Will: Hi, everybody. Welcome to currency analysis in Planful. My name is Will Leonard. I'm a managing solution architect here at Planful. Today we're going to talk about currency analysis or FX impact for short and how it can help FP& A. So we're going to go through a brief example, just laying the groundwork here. What is FX impact, and how is it calculated? Starting very simply here, we can see in the top left we have an asset as of a prior year in euros, and the same asset has the same value as of the current year in euros, and there's no change in local currency. So there was no movement or activity at all for that asset or for that asset account. Whereas once that is translated to a common currency, for example, USD, we can see that the asset in the prior year was 30 million, in the current year, now it's 33 million, and so that change in common currency is actually 3 million for that same account or that same asset year over year. So this instance there was no activity whatsoever, a hundred percent of that change and that consolidated balance sheet is due to FX impact. So that's a 10% change in the value of the asset and that's all due to currency fluctuations. Believe it or not, that's actually a realistic number. We can also take this same concept and we can look at it at actual versus budget, for example. So in the actuals, we have 27 million in euros and in our budget we have the same amount, so we're not planning any activity of that calendar in that asset, but because the exchange rates differ between your actual exchange rates and then what we used for a budget exchange rate, there's a variance there. So we can look at actual versus budget or actual versus forecast type analysis and carve out the FX impact, just using the same methodology. Budget versus forecast is yet another example. So it's just like actual versus forecast. In this case, we're comparing the budget FX rates and the forecast FX rates to derive the variance in common currency. And this is a little more complicated, but it's definitely more realistic. So we have a prior year amount in euros, is some number. The current year amount in euros is some other number. So there was some activity, there was a year over year variance or movement in that account, so this could be any type of asset or anything at all on your balance sheet. And then we can see in USD that those are translated at different rates. Now we have a year over year variance in common currency and in local currency. And so the trick is, how do we carve out just the FX piece of that? What component of that change in common currency was all due to FX fluctuations? Some other key concepts. So to derive that and figure out exactly what part of that movement is just from FX, we have to figure out what is the FX impact just on the opening balance. So with no movement at all, what's the impact? And then on the exchange rate fluctuations within the period, whether you're reporting on a full year, full quarter, or just a single month, what is the FX impact on that activity? And then the total is just the opening FX impact, plus the FX impact on activity. So for FX impact reporting, how to do currency analysis in Planful. First off, we are finance, we're FP& A, we're accounting, of course it has to be right. And there has been a lot of due diligence on this type of reporting in Planful to make sure that we're getting consistent, correct results. So a little levity there, but it's only half kidding, right? The numbers definitely have to be right. We have to come up with the right answer in the end. This is an example of an FX impact report. We can see going from the top, so the assets down into the liability section, we're just looking at a section of the balance sheet here, and then going from left to right. We can see the opening balance, we can see the FX impact on opening. We can see the movements and the FX impact on movement, the closing balance, and total FX impact. So the building blocks for FX impact on opening are of course the opening balance in local currency. This is really basically back to slide one. Opening balance at the opening rate. So what did it look like in the last period? Last year, last quarter? And then what does it look like today using that same opening balance? So of course we're retranslating that opening balance using today's closing rate or the end- of- month rate for the current period. And then we just do some subtraction and we find out at that point what the FX impact is on opening. For the movement or activity, we also determine what is the periodic and month- to- date activity for any given timeframe, again, a month, a quarter, a fiscal period, a year. And we determine, what is that periodic activity? We translate that at the average rate, we translate that at the closing rate, we do a little bit more subtraction and we come up with the FX impact on movement. And then finally, to get to the total FX impact, we are just taking the FX impact on opening plus the FX impact on movement to derive the total FX impact. So there's one other component with FX impact. A lot of times people will refer to FX impact as CTA, or they will use those terms interchangeably. For the purpose of this demonstration, they are two different things. CTA is your cumulative translation adjustment, and that has a lot to do with your balance sheet accounts that are not translated using an end- of- month rate. So for example, Goodwill current year income, historic retained earnings, to name a few. The CTA is going to subtract the balance using the end- of- month rate. And then the balance as is. In other words, if you're using a historic or a spot rate to translate to common currency for these accounts, and they don't retranslate month to month. We have to determine what that cumulative translation adjustment is for those specific accounts. So now that we've determined how to calculate FX impact and the difference between FX impact and CTA, how do we do this in Planful? The solution we're going to be looking at today really encompasses just the following artifacts. So we've got one new reporting currency. This is a custom reporting currency. You will need the consolidations module to consolidate your numbers, whether they're actuals, budget forecast, and translate using the custom reporting currency. One new substitution variable, very simple to add a new column set. That's actually optional. You can also use custom members, we'll show that today. Consolidate, and then report. So that's the solution in a nutshell. Let's go ahead and take a look at what that looks like in Planful. So we mentioned a custom reporting currency for FX impact and CTA calculations. We actually only need this one, this movement at average. We can also, to make some things a little bit easier, we can use a movement at end. We're very sensitive to the fact that when we add reporting currencies, sometimes you might have other ones. You might have add budget rates, or plan rates, or add a constant currency rates. And you might have a prior year rate. Things like that that you already have implemented, and you don't want to take up more space and have more calculations to do in your consolidations module. That's totally fine. For this purpose, we only need the one. We are using this movement at end for cashflow FX impact. But in this case, we're just going to focus on the movement at average here. You can see that the rate that it uses is just the monthly average rate. So there's not another rate to maintain. It'll just leverage what you already have for your average rates. You'll translate to your common currency. In this case, I'm using USD. And the calculation type here. I know it's very light text, but that's a flow type of calculation. So it's not account- based, it's always going to be a periodic calculation for this custom reporting number. So we also have some custom members here. I'll show you guys this a little bit later. We have a guide that we can share out at your request that actually has all of the setup steps for this. So don't worry about some of the complexity in these members. There is some MDX you don't have to know MDX. You just have to be able to copy and paste, and in a couple of cases, do a find and replace in Excel to get the MDX just right for your application. With that said, each of these members can be used as columns in any dynamic report. So you can use the custom members that have been defined here. Some of them are very simple. For example, this movement at average, all this is doing is just looking at the movement at average custom reporting member. Whereas we'll go to the most complicated one here, and you'll see for the FX impact in total, we've got quite a bit of MDX. This has been... It's gone through quite a few iterations. I mentioned it has to be right. Well, this has been tested in several different environments and it's definitely a little bit more complicated than your average MDX. The next step that the guide is going to walk you through is just to consolidate your actuals. Whenever you have custom reporting numbers, and you go to run your consolidation process, you'll notice that there's this box here for reporting currencies. All we technically need to generate FX impact is just this single box checked right here, movement at average. And you can run that for any period or periods in a financial year. I have the actual scenario selected here. We can also run this on forecast scenarios and budget scenarios as well. So for a consolidated company for example, this is our timeframe for this 2021 forecast. And as you can see, we can translate the movement at average for any scenario, not just actuals. We also have one new substitution variable. So what we're calling this is the balance sheet FX account. This is a good way for the custom MDX and those custom members to derive what the balance sheet and the month rate is, company by company. What we do is we define an account or a roll- up member and account. In this example, we're using current assets, just from the balance sheet. Current assets is a great example because that's going to have your cash and your AR and any sort of operational activity is usually going to drive movements or activity within the accounts and your current assets. So this is a great one to use. The criteria for this is that there has to be activity in every month for every company that's going to leverage this. And every account underneath the roll- up needs to be translated at the end- of- month rate. That's so that we can systematically derive that end- of- month rate and do some of those FX impact calculations on the fly. And then we have a report. So reporting on FX impact is probably one of the easier things you could do with this setup. Now, in this example, we are not using a column set, although we certainly can. I'll show you a column set in just a moment. What we're using instead is just the same custom members that we've set up using the guide. Just copy, paste, set up the substitution variable. Consolidate your numbers. And then the values that are calculated in each of these custom members will be automatically available in any report that you want to run on. You can see here, we have the same concepts that we went through, the opening balance and local currency. That balance translated at the opening rate, that balance translated at the closing rate, and then calculating FX on opening. If we look at that in the report, we can see that those are just going across the columns for any given account. We've got the FX on opening. We have the movement here in local at average, and then at closing, or the end- of- month rate, and our FX on movement. And finally we have our closing balance and then our total FX impact. And you can see also that the CTA here is also a custom member that we've added just to calculate CTA by account for the balance sheet. So the column set. If we wanted to put this in a column set, this is just a very simple example. We have the same categories here. Each of these is an advanced formula. So if you're going to edit and go into advanced... I'm sorry, I picked the one that's not advanced. This is just looking at the movement at average, custom reporting member, but everything else is using the advanced rule here. This is the same exact, just copy paste in the X available in the guide. You can use it in the custom members, or you can optionally use it in a column set. And again, just more copy- paste once that's set up, then it's available for reporting. I mentioned cashflow briefly, so we can also calculate the FX impact on cash. With cashflow statements, they have a little bit different cash FX requirements or currency requirements. In this case, I'm looking at a Canadian local currency translated to USD, and we can see that the Canadian dollars column here on the left, the US dollars column here on the right, and so we have the translated amounts. All of the cash flow activity is actually translated at the average rate. So everything except for the opening balance or the beginning of period cash and then the ending cash, which those are translated at the ending rate, or end- of- month rate for their respective periods is calculated at the average rate here. And then the difference that bridges that average to end is actually FX impact on cash. So we're not using this. This is not a plug. We're not taking our ending cash, beginning plus activity, and just kind of plugging the amount. This is actually using the exchange rates on the fly at the time that the report runs, using in this case a calculated account, to figure out the FX impact on cash. So we can actually see that account here. It's just a calculated account. We can also create a custom member. We can create a row set that uses that same formula within it, and we'll get the same answer using any of those approaches. So let's take a quick peek at that guide that I've mentioned. I'll just pull that up here. Couple of words about the guide. So this is definitely a work in progress. We've tried this out in a few places. We haven't tried it out everywhere, so you may have different requirements. Your data may be different. Perhaps you might need a non- gap reporting or non US gap requirement, or your data might be a little bit different. Different data requirements could cause some nuances that we hadn't thought of for this example. So just be aware of that, know that we're here to help, but this guide is presented as is, right? There's no warranty associated with it. And this is here to help you out and enable 80, 90% of our customers that'll have the same requirement, but we anticipate there will be a few that it doesn't quite fit, and we're here to help you out on that. You can see everything that we've just gone through live in the demo is actually demonstrated here with setup steps. So exactly how to set everything up as we go through the reporting dimension, as we go through consolidating, setting up the substitution variable, and we have some narrative about what I spoke about. For example, it needs to be a roll- up number. It needs to have monthly activity, everything underneath it needs to be translated at the end- of month- rate. Here's the custom member set up the way that we've set this up for you is we've put the MDX here. There is one step on this, which is simply that the IDX, that's this red number, the IDX code might be different for you. Probably will be different, in fact, for your tenant. And so you'll just need to find the IDX code. This tells you how. You would do a full sheet, find and replace here. So it would basically look like for the entire sheet, you would just find what we have. Let's say your IDX code is actually 161 for that custom reporting member. And you'd do a replace all. Your MDX is then ready for copying and pasting. And each of these has their own MDX. You scroll down and copy this, paste it into the custom members as you create them. And it's ready to go. Optionally, you can set up a column set. So this just goes through how to do that. We also have the full report set definition for that column set. Again, find and replace that IDX code for your custom movement at average member. But once you do that, the MDX is just right here, ready for copying and pasting into your column set. And then this also guides you through how to set up the report. This will show you how to set up the report either using the custom members or with the column set as well. All right. So as far as the implementation guide, again, it's a work in progress. It's presented as- is, so don't expect it to be perfect. It's not something you could reach out to our support team on. It's something you could reach out to customer success. And then we can help you with some of the nuances if you're having any issues implementing using this guide. For access to the guide, please do reach out to your customer success partner. And again, it includes all the necessary steps that you need to implement FX impact reporting in Planful. It's a simple copy, paste. And just to reiterate, all that MDX, it's not something you necessarily need to know or understand. It's just something you would need to understand that it's there and how it works, right? How the custom members are set up and how they leverage the custom reporting member, but that's about it. All right. And of course, if you need any help, if you have any questions, please reach out to your customer success partner or the Planful Engage forum, which is our newly launched forum that has a lot of knowledge sharing, tips and tricks. We have customers like you on the Planful Engage forum, as well as members of our customer success, professional services team and people across Planful. So thank you very much, and happy planning everybody. Bye.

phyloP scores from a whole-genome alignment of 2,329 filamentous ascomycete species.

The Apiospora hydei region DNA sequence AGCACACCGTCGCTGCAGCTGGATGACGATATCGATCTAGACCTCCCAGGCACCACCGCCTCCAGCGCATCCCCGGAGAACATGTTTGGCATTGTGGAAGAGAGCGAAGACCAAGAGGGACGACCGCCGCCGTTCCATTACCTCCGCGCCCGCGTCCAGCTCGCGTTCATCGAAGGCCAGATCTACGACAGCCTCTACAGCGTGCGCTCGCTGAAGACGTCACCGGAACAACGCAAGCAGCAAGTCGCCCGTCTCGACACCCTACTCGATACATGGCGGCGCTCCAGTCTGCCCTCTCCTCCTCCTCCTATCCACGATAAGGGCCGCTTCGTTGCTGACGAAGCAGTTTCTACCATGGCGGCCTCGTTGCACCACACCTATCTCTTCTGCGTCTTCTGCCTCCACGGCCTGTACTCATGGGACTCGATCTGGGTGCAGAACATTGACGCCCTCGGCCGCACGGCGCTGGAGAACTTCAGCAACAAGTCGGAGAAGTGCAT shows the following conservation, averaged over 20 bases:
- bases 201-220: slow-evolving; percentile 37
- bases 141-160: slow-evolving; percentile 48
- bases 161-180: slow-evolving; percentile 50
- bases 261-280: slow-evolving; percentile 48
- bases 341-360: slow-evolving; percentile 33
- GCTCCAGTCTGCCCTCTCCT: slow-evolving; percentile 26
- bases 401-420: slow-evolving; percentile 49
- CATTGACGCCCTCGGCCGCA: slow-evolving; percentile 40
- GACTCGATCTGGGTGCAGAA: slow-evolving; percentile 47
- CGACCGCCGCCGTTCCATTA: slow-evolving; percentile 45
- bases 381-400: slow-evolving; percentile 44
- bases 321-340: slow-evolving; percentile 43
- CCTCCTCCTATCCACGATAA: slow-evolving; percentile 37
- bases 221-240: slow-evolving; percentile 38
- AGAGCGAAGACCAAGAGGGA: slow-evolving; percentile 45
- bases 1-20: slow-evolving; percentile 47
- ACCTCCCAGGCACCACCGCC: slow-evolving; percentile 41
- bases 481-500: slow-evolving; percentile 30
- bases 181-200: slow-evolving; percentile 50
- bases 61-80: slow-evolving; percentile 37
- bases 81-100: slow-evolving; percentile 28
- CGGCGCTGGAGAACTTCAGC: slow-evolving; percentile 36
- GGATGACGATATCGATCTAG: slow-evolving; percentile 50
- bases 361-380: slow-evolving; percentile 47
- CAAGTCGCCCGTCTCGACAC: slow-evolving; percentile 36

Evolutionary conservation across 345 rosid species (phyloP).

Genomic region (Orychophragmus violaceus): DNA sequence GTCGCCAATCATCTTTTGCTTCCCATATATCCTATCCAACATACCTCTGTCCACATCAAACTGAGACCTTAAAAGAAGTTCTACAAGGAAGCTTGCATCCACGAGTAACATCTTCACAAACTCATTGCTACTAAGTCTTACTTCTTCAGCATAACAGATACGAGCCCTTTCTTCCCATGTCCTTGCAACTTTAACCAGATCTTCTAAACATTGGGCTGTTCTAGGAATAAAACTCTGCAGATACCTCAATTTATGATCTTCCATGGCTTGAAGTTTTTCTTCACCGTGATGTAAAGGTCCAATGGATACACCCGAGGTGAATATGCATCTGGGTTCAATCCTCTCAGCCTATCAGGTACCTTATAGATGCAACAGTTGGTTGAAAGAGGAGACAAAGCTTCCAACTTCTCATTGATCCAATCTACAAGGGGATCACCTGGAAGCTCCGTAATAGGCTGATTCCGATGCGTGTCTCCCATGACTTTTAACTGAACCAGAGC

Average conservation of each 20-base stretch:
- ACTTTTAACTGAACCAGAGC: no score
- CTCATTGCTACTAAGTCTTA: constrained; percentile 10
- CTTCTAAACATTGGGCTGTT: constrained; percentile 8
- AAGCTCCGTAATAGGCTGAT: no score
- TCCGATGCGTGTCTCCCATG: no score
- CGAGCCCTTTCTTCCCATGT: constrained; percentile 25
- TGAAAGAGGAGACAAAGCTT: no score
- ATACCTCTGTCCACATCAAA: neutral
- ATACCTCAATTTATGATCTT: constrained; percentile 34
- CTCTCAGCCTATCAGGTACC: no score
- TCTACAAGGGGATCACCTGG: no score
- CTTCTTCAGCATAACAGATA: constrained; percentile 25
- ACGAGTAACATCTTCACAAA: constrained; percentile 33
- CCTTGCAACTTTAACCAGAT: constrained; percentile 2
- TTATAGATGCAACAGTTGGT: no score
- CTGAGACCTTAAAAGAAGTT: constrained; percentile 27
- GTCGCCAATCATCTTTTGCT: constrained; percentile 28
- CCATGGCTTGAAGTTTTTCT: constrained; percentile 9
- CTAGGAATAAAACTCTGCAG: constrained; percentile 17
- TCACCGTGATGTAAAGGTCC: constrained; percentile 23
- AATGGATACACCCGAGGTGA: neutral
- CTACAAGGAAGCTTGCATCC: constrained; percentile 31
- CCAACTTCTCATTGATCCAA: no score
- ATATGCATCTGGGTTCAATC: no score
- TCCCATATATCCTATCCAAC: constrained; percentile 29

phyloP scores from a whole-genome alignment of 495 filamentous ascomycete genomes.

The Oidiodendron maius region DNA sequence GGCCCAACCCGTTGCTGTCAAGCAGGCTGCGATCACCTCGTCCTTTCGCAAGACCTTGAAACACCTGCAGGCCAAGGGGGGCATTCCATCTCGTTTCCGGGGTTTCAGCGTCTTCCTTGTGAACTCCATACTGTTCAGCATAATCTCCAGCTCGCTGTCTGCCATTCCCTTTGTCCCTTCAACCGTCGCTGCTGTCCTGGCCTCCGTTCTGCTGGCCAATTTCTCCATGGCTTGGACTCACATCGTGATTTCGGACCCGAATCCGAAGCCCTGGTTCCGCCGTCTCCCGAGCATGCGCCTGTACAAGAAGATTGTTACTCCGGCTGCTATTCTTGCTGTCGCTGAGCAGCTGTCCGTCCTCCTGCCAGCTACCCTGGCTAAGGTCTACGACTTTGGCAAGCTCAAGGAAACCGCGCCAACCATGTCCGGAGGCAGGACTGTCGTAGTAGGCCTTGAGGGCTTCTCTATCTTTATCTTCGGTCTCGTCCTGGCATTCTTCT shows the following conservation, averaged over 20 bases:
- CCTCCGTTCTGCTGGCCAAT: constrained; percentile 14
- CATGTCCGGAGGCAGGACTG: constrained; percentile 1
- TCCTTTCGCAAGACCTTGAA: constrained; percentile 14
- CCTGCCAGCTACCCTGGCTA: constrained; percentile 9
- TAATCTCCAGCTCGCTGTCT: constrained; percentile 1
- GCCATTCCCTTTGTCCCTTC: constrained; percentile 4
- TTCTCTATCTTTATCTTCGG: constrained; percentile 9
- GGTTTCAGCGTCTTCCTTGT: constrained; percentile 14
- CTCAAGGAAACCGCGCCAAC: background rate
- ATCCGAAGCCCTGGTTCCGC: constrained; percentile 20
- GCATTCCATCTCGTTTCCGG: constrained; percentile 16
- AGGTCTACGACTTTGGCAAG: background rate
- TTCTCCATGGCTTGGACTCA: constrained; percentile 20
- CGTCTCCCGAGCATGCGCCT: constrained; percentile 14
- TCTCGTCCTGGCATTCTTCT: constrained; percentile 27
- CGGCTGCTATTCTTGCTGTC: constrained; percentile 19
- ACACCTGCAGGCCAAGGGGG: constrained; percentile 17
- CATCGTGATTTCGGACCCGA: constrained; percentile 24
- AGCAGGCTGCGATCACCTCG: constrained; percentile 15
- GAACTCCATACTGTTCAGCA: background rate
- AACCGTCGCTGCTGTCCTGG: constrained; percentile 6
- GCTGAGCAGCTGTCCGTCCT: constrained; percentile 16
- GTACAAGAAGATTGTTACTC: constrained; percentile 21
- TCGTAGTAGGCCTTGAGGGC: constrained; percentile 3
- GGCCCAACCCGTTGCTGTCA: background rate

Globalization, cross-border footprints, and market volatility impact businesses of all sizes, which makes foreign exchange and currency analysis a critical capability for finance and accounting professionals. Learn how to understand, analyze, and report on FX to keep your organization ahead of continued currency uncertainty. You’ll also learn how to set up FX in Planful and integrate currency analyses into reports and dashboards, and explore the top FX use cases seen across Planful customers.

Today's Guests

Guest Thumbnail

Will Leonard

|Managing Solution Architect @ Planful